IRS INTEREST RATES UNCHANGED FOR THE FIRST QUARTER OF 2005: Interest rates for calculating the amount owed on refunds and deficiencies will remain unchanged for the calendar quarter beginning Jan. 1, 2005, the Internal Revenue Service said.The rates will remain at 5 percent for overpayments (4 percent for corporations); 5 percent for underpayments; 7 percent for large corporate underpayments; and 2.5 percent for the portion of a corporate overpayment exceeding $10,000. The rates are computed from the federal short-term rate based on daily compounding determined during October 2004.
Under the Internal Revenue Code, the rate of interest is determined quarterly. For taxpayers other than corporations, the overpayment and underpayment rate is the federal short-term rate plus 3 percentage points. Generally, in the case of a corporation, the underpayment rate is the federal short-term rate plus 3 percentage points, and the overpayment rate is the federal short-term rate plus 2 percentage points. The rate for large corporate underpayments is the federal short-term rate plus 5 percentage points. The rate on the portion of a corporate overpayment of tax exceeding $10,000 for a taxable period is the federal short-term rate plus half a percentage point.
SIMPLIFIED TAX DEPOSIT RULES FOR SMALL BUSINESSES: The Internal Revenue Service will increase the minimum threshold for Federal Unemployment Tax Act deposits, a move that will impact over 4 million small businesses.
Under new rules effective Jan. 1, 2005, employers are required to make a quarterly deposit for unemployment taxes if the accumulated tax exceeds $500. The current threshold, established in 1970, is $100.
"The new rules will help cut paperwork for millions of small businesses," said Commissioner Mark W. Everson. "The IRS Office of Taxpayer Burden is continually reviewing what other steps we might take to save money and time for businesses."
The maximum amount that the IRS collects from employers per employee is $56 per year, if the employer made timely state unemployment tax payments. The current $100 threshold requires most employers with two or more employees to make at least one tax deposit per year. Raising the requirement to $500 will eliminate the requirement to make up to four FUTA deposits yearly for employers with eight employees or less.
IRS ISSUES FINAL SCHEDULE M-3 INSTRUCTIONS: The Internal Revenue Service has issued final instructions for Schedule M-3, Net Income (Loss) Reconciliation for Corporations with Total Assets of $10 Million or More.
The IRS had released a draft version of the form, which is to be used by certain corporate taxpayers, for public comment earlier this year, as part of efforts to increase the transparency of corporate tax return filings.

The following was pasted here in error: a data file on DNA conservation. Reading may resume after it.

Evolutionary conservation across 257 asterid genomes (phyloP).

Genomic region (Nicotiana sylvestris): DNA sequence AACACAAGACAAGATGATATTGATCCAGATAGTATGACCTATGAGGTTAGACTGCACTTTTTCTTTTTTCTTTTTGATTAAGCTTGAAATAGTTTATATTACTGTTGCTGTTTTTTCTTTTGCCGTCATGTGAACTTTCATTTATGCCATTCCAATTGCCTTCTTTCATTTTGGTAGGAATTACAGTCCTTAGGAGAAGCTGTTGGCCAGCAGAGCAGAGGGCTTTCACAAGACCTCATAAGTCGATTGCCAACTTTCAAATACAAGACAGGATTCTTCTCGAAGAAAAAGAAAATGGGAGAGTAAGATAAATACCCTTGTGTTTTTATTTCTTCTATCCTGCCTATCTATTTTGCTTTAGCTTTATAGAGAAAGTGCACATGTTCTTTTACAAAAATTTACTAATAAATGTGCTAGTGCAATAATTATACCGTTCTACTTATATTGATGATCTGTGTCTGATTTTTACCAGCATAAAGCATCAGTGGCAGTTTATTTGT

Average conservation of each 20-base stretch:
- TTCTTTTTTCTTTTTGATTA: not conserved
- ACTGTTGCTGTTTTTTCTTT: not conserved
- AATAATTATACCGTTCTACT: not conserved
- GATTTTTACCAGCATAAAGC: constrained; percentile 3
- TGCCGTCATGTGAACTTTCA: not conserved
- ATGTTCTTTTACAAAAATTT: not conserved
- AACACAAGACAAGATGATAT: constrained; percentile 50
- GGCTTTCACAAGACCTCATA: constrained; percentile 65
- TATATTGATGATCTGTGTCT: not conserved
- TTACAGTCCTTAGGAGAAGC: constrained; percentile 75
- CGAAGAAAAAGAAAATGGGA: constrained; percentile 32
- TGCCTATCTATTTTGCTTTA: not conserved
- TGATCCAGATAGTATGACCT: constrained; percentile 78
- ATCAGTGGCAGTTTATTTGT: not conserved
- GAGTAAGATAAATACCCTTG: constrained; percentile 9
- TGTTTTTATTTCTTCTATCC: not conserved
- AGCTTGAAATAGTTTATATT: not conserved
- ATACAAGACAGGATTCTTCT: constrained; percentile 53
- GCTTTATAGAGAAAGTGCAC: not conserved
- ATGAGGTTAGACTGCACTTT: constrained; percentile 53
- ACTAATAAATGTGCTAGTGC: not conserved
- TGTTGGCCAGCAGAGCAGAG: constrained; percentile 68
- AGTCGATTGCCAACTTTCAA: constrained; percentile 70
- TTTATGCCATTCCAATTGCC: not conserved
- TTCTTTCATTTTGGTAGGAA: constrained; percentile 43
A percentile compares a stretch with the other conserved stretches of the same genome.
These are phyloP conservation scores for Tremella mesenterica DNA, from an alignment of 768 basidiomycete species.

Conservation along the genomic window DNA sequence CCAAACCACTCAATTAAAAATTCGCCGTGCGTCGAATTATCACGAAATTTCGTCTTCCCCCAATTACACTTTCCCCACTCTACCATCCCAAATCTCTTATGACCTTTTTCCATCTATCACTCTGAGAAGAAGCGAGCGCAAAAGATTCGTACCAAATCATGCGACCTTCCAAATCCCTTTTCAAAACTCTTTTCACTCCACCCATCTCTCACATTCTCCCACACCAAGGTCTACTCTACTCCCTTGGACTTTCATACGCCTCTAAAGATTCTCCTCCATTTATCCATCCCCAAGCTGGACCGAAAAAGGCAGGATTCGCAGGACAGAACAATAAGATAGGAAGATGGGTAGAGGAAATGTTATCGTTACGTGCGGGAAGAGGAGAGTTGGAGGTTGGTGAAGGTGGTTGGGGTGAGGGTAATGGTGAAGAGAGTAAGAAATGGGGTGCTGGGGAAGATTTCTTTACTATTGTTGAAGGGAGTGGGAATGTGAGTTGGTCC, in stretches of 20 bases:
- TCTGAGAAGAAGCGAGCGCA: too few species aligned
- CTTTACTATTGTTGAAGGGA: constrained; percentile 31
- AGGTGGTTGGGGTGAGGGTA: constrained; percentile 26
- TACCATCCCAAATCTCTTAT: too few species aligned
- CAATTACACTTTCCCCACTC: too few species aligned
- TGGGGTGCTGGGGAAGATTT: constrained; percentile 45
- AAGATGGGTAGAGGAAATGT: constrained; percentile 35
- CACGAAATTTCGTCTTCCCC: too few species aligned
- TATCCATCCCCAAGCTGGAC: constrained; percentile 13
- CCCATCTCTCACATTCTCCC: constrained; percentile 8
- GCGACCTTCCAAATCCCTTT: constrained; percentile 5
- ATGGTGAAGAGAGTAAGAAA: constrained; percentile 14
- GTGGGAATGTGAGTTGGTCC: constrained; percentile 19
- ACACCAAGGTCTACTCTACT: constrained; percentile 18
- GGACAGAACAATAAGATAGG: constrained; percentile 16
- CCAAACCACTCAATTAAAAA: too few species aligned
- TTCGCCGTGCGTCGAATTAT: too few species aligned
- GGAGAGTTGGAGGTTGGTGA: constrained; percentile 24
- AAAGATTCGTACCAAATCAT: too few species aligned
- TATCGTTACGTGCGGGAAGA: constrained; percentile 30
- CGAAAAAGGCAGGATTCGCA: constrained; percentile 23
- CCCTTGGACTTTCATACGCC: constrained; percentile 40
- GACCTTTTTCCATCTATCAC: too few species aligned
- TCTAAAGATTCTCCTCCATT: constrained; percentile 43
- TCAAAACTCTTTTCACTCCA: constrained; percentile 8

The new form will help identify taxpayers that may have engaged in aggressive transactions and should therefore be audited, according to Greg Jenner, acting Treasury assistant secretary of tax policy.
Schedule M-3 is effective for any taxable year ending on or after Dec. 31, 2004. Generally, Schedule M-3 must be filed by large and midsized business taxpayers - corporations with total assets of $10 million or more. However, a corporation is only required to complete certain sections of Schedule M-3 in the first taxable year that it is required to file the schedule.
TAX ANALYSTS TAPS OLSON AND LANGDON FOR BOARD: Publisher Tax Analysts has tapped former Treasury official Pamela F. Olson and former Internal Revenue Service director Larry Langdon for seats on its board.
Olson, currently a partner at the law firm of Skadden, Arps, Slate, Meagher & Flom LLP, previously served for nearly two years as assistant Treasury secretary for tax policy, providing the Treasury secretary with policy analysis and recommendations concerning all aspects of federal taxation, including legislative proposals, regulatory guidance and tax treaties. She was the first woman ever to hold that post.
Langdon, now a partner and director of the global tax practice at Mayer, Brown, Rowe & Maw LLP, served from December 1999 to May 2003 as the first commissioner of the Internal Revenue Service's Large and Midsize Business Division, which is responsible for corporate and partnership taxpayers. While at the IRS, he oversaw a workforce of 6,200 with an annual budget of more than $680 million.
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